If you are looking for a typical web application, where client
    interacts via browser, flex should fit in good. Although, using xml
    for client server interaction is a standard practice. If you find it
    messy, I would say its matter of getting use to the paradigm. Using
    XML for interaction is what adobe flex advocates. Take a look at
    http://www.adobe.com/products/air/develop/flex/
    Browser would need Flash player installed.

    > 2) So far the Java part runs as a stand-alone application. It will be
    > set up on an application server, but we need also a version for client
    > in-house installation. How to make it as easy as possible for the
    > _end_user_ to install the software? Ideally, one should be able to
    > download a file, double click on it and then open a web-browser and
    > has it ready under some address.


    If you are looking for a standalone desktop application which can run
    without browser, then take a look at adobe air http://www.adobe.com/products/air/
    Client would need adobe air runtime for this.
    --
    Ck
    http://chandankumar.com
     
    ck, Nov 3, 2009
    #4
  5. Hi Dominik,

    "tnorgd" <> wrote in message
    news:...
    > Hi,
    >
    > I need to prepare a web-based interface for a Java application. One of
    > the options is to make an applet, but we also consider a Flash movie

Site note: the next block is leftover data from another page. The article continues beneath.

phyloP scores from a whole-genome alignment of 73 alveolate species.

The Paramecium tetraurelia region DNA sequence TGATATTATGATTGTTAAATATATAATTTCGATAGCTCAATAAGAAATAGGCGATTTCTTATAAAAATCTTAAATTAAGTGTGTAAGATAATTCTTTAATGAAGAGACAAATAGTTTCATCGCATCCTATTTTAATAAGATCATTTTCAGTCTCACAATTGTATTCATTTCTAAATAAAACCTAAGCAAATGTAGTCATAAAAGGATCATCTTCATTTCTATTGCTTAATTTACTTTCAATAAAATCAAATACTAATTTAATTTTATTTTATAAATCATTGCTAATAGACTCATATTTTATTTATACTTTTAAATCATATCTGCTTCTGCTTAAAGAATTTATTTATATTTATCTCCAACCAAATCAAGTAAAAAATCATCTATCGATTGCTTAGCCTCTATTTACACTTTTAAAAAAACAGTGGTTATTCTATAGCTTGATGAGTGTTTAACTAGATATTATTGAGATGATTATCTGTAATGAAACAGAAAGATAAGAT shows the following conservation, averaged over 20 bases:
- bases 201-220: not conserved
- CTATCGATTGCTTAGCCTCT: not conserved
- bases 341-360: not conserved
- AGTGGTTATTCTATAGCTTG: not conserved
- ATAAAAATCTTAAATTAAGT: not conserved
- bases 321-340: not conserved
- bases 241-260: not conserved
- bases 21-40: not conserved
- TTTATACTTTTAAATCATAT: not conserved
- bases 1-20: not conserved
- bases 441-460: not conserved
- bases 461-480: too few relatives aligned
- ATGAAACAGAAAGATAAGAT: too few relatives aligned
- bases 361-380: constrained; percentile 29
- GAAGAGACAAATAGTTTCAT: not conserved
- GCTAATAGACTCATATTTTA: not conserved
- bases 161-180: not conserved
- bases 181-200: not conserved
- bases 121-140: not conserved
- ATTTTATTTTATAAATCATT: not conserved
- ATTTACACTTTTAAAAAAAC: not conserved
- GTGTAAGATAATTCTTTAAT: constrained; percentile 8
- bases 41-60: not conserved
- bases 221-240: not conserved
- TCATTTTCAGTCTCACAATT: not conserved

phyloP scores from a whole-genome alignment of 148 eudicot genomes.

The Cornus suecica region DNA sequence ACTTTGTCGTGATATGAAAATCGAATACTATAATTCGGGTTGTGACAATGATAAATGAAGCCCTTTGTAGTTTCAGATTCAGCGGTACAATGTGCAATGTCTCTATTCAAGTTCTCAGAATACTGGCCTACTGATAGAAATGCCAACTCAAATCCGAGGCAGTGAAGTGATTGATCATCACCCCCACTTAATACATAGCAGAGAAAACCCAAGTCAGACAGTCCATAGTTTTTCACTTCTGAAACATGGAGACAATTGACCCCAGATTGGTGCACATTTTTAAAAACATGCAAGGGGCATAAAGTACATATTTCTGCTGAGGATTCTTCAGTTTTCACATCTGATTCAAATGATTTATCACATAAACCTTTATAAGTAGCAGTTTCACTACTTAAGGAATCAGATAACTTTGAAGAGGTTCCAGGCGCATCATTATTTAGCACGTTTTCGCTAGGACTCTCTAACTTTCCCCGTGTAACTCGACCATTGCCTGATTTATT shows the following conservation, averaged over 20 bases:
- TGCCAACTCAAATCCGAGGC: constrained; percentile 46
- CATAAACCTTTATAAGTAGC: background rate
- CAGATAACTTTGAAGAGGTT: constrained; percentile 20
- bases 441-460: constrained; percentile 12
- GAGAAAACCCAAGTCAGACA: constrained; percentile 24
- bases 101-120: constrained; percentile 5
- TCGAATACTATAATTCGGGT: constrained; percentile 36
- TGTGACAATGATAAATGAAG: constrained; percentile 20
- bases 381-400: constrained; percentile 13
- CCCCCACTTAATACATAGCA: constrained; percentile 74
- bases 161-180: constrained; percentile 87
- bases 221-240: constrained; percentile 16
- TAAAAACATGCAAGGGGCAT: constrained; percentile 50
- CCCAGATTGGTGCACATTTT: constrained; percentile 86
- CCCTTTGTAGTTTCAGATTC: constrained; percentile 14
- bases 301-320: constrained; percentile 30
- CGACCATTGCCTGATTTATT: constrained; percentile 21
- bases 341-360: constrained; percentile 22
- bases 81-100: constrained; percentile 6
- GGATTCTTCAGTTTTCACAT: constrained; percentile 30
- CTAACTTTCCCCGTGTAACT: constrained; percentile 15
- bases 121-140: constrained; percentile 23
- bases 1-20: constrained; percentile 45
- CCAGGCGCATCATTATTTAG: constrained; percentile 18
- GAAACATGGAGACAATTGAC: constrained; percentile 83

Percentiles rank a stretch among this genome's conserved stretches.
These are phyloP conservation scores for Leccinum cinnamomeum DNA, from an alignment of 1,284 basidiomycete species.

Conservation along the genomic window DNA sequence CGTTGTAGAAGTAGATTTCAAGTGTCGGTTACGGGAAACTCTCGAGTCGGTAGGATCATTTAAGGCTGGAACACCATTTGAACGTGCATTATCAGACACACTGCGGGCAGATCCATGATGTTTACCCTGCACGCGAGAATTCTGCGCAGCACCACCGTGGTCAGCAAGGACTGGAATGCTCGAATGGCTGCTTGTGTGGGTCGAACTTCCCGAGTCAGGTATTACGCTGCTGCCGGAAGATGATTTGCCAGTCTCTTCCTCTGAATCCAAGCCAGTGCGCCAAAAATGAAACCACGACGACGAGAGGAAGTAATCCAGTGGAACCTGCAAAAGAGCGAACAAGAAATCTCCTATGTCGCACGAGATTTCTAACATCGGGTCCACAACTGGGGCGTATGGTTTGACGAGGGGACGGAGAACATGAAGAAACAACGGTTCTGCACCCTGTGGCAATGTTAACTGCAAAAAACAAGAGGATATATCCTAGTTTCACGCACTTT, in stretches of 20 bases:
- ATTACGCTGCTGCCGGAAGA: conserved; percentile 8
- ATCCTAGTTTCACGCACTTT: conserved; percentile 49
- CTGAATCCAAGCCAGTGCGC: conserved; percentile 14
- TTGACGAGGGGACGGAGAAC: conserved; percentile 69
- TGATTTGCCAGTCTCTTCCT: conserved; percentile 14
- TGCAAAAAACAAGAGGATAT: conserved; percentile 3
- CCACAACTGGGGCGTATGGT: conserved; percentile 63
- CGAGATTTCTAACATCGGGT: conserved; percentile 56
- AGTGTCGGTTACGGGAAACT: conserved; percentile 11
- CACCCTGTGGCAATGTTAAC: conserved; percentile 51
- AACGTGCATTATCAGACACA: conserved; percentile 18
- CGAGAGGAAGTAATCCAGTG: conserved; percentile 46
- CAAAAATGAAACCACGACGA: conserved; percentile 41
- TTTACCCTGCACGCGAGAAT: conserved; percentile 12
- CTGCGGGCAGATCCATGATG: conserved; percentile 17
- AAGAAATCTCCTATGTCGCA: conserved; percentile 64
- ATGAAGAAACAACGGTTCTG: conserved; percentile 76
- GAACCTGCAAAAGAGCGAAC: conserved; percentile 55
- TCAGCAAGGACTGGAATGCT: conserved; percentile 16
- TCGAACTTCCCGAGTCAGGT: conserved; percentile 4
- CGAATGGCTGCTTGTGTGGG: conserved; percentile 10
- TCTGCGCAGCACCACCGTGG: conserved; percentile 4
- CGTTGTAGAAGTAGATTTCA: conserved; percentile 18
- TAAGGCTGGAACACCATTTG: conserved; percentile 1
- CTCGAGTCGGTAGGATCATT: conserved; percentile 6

> clip. So here are my questions:
    >
    > 1) What is the easiest way for Flash to talk to Java process? I've
    > found about some XML-based solutions but it looks a little messy... Is
    > there any better option?


    I realy, realy suggest using Javascript as the glue between your Java
    Applets and you Flex/MXML.

    Look up the Adobe "FABridge" functionality. I used to have IMnsHO a very
    good example of a web-page using an Applet-based TCP/IP socket in Javascript
    to populate a Flex DataSource/Collection. (Well I still have it but alas it
    is no longer publicly hosted :-( )

    Anyway this *is* the mut's nuts! JAVA objects? Flex objects? Javascript does
    it all!

    Sadly, the web available examples were done away with when Adobe (in all its
    wisdom) said "It's in the FlexBuilder product; get it there" :-(
    >
    > 2) So far the Java part runs as a stand-alone application. It will be
    > set up on an application server, but we need also a version for client
    > in-house installation. How to make it as easy as possible for the
    > _end_user_ to install the software? Ideally, one should be able to
    > download a file, double click on it and then open a web-browser and
    > has it ready under some address.
    >
    > Many thanks for help,
    > Dominik


    Cheers Richard Maher

    PS. Silverlight also has a HTML Bridge (I think that's what it's called?)
    and also gives you Socket access(1)

    1. Sockets of a fashion. Nothing gives you the browser-based, (almost)
    full-blown TCP/IP Socket access that JAVA does! Then there's also UDP! (and
    why can't unsigned applets receive muticast messages via an unsigned
    applet?)
     
    Richard Maher, Nov 3, 2009
    #5